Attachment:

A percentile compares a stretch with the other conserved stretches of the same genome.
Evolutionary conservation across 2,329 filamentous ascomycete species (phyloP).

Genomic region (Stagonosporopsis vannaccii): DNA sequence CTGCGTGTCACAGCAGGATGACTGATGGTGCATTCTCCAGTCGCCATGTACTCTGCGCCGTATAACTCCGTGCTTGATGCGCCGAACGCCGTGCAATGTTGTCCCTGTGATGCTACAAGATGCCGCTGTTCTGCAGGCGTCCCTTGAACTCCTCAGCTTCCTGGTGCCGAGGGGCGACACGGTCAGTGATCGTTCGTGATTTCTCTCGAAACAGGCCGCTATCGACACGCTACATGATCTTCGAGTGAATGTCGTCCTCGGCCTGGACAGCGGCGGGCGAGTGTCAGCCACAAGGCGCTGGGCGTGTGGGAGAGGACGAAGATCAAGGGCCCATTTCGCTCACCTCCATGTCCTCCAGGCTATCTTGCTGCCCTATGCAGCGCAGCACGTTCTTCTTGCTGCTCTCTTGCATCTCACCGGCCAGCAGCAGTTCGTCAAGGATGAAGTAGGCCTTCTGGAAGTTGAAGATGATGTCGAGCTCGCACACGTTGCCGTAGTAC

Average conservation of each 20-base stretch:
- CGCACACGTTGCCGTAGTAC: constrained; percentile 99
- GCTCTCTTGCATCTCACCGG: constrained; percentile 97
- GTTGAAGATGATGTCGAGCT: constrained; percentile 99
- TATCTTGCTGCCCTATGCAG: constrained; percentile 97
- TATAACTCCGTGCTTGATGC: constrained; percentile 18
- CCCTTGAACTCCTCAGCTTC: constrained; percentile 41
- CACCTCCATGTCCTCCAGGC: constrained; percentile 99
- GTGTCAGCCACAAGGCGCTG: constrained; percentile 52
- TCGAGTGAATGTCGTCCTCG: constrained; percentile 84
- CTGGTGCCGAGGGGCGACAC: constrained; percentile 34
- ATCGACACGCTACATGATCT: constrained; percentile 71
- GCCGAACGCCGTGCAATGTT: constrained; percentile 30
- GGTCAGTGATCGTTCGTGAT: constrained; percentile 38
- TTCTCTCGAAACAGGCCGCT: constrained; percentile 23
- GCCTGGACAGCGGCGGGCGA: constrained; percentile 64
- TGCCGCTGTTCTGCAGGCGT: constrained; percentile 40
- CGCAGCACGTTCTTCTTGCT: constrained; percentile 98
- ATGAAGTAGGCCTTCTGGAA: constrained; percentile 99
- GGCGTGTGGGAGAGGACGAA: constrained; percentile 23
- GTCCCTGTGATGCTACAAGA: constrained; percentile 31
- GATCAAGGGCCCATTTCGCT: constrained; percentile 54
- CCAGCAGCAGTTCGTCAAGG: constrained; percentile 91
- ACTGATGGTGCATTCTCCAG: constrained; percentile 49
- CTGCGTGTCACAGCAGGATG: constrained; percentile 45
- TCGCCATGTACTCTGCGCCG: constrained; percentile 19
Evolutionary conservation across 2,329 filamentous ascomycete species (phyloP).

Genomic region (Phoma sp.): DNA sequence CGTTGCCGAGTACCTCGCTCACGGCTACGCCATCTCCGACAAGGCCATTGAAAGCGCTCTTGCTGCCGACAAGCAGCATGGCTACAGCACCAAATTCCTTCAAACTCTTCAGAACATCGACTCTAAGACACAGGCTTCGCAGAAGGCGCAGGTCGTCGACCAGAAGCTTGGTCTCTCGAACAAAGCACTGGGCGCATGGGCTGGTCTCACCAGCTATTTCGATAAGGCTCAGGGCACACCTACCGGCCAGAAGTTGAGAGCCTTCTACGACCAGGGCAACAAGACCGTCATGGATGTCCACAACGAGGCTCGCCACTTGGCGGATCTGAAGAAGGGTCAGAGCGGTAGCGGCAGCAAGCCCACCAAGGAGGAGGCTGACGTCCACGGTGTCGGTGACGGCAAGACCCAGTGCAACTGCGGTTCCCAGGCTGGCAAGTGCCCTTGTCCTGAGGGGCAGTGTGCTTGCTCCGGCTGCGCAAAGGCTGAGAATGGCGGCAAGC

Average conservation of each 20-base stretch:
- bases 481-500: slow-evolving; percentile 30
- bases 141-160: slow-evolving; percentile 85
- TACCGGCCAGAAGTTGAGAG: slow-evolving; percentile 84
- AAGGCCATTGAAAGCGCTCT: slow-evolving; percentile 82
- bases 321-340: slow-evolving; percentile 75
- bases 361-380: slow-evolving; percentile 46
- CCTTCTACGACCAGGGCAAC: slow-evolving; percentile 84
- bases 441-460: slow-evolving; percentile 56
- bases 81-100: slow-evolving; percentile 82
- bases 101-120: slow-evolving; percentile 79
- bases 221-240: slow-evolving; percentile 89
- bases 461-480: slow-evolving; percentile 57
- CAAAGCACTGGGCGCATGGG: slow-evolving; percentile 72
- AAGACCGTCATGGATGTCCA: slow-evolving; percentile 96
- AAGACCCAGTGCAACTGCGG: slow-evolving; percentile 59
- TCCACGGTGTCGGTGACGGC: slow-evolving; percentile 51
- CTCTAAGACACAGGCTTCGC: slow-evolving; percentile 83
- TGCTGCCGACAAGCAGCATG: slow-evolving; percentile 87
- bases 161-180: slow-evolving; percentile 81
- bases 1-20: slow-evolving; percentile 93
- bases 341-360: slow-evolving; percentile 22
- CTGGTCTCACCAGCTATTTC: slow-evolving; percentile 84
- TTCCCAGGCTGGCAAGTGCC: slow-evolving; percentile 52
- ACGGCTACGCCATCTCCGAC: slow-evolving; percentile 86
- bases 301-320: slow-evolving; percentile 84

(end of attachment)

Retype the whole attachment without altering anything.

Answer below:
A percentile compares a stretch with the other conserved stretches of the same genome.
Evolutionary conservation across 2,329 filamentous ascomycete species (phyloP).

Genomic region (Stagonosporopsis vannaccii): DNA sequence CTGCGTGTCACAGCAGGATGACTGATGGTGCATTCTCCAGTCGCCATGTACTCTGCGCCGTATAACTCCGTGCTTGATGCGCCGAACGCCGTGCAATGTTGTCCCTGTGATGCTACAAGATGCCGCTGTTCTGCAGGCGTCCCTTGAACTCCTCAGCTTCCTGGTGCCGAGGGGCGACACGGTCAGTGATCGTTCGTGATTTCTCTCGAAACAGGCCGCTATCGACACGCTACATGATCTTCGAGTGAATGTCGTCCTCGGCCTGGACAGCGGCGGGCGAGTGTCAGCCACAAGGCGCTGGGCGTGTGGGAGAGGACGAAGATCAAGGGCCCATTTCGCTCACCTCCATGTCCTCCAGGCTATCTTGCTGCCCTATGCAGCGCAGCACGTTCTTCTTGCTGCTCTCTTGCATCTCACCGGCCAGCAGCAGTTCGTCAAGGATGAAGTAGGCCTTCTGGAAGTTGAAGATGATGTCGAGCTCGCACACGTTGCCGTAGTAC

Average conservation of each 20-base stretch:
- CGCACACGTTGCCGTAGTAC: constrained; percentile 99
- GCTCTCTTGCATCTCACCGG: constrained; percentile 97
- GTTGAAGATGATGTCGAGCT: constrained; percentile 99
- TATCTTGCTGCCCTATGCAG: constrained; percentile 97
- TATAACTCCGTGCTTGATGC: constrained; percentile 18
- CCCTTGAACTCCTCAGCTTC: constrained; percentile 41
- CACCTCCATGTCCTCCAGGC: constrained; percentile 99
- GTGTCAGCCACAAGGCGCTG: constrained; percentile 52
- TCGAGTGAATGTCGTCCTCG: constrained; percentile 84
- CTGGTGCCGAGGGGCGACAC: constrained; percentile 34
- ATCGACACGCTACATGATCT: constrained; percentile 71
- GCCGAACGCCGTGCAATGTT: constrained; percentile 30
- GGTCAGTGATCGTTCGTGAT: constrained; percentile 38
- TTCTCTCGAAACAGGCCGCT: constrained; percentile 23
- GCCTGGACAGCGGCGGGCGA: constrained; percentile 64
- TGCCGCTGTTCTGCAGGCGT: constrained; percentile 40
- CGCAGCACGTTCTTCTTGCT: constrained; percentile 98
- ATGAAGTAGGCCTTCTGGAA: constrained; percentile 99
- GGCGTGTGGGAGAGGACGAA: constrained; percentile 23
- GTCCCTGTGATGCTACAAGA: constrained; percentile 31
- GATCAAGGGCCCATTTCGCT: constrained; percentile 54
- CCAGCAGCAGTTCGTCAAGG: constrained; percentile 91
- ACTGATGGTGCATTCTCCAG: constrained; percentile 49
- CTGCGTGTCACAGCAGGATG: constrained; percentile 45
- TCGCCATGTACTCTGCGCCG: constrained; percentile 19
Evolutionary conservation across 2,329 filamentous ascomycete species (phyloP).

Genomic region (Phoma sp.): DNA sequence CGTTGCCGAGTACCTCGCTCACGGCTACGCCATCTCCGACAAGGCCATTGAAAGCGCTCTTGCTGCCGACAAGCAGCATGGCTACAGCACCAAATTCCTTCAAACTCTTCAGAACATCGACTCTAAGACACAGGCTTCGCAGAAGGCGCAGGTCGTCGACCAGAAGCTTGGTCTCTCGAACAAAGCACTGGGCGCATGGGCTGGTCTCACCAGCTATTTCGATAAGGCTCAGGGCACACCTACCGGCCAGAAGTTGAGAGCCTTCTACGACCAGGGCAACAAGACCGTCATGGATGTCCACAACGAGGCTCGCCACTTGGCGGATCTGAAGAAGGGTCAGAGCGGTAGCGGCAGCAAGCCCACCAAGGAGGAGGCTGACGTCCACGGTGTCGGTGACGGCAAGACCCAGTGCAACTGCGGTTCCCAGGCTGGCAAGTGCCCTTGTCCTGAGGGGCAGTGTGCTTGCTCCGGCTGCGCAAAGGCTGAGAATGGCGGCAAGC

Average conservation of each 20-base stretch:
- bases 481-500: slow-evolving; percentile 30
- bases 141-160: slow-evolving; percentile 85
- TACCGGCCAGAAGTTGAGAG: slow-evolving; percentile 84
- AAGGCCATTGAAAGCGCTCT: slow-evolving; percentile 82
- bases 321-340: slow-evolving; percentile 75
- bases 361-380: slow-evolving; percentile 46
- CCTTCTACGACCAGGGCAAC: slow-evolving; percentile 84
- bases 441-460: slow-evolving; percentile 56
- bases 81-100: slow-evolving; percentile 82
- bases 101-120: slow-evolving; percentile 79
- bases 221-240: slow-evolving; percentile 89
- bases 461-480: slow-evolving; percentile 57
- CAAAGCACTGGGCGCATGGG: slow-evolving; percentile 72
- AAGACCGTCATGGATGTCCA: slow-evolving; percentile 96
- AAGACCCAGTGCAACTGCGG: slow-evolving; percentile 59
- TCCACGGTGTCGGTGACGGC: slow-evolving; percentile 51
- CTCTAAGACACAGGCTTCGC: slow-evolving; percentile 83
- TGCTGCCGACAAGCAGCATG: slow-evolving; percentile 87
- bases 161-180: slow-evolving; percentile 81
- bases 1-20: slow-evolving; percentile 93
- bases 341-360: slow-evolving; percentile 22
- CTGGTCTCACCAGCTATTTC: slow-evolving; percentile 84
- TTCCCAGGCTGGCAAGTGCC: slow-evolving; percentile 52
- ACGGCTACGCCATCTCCGAC: slow-evolving; percentile 86
- bases 301-320: slow-evolving; percentile 84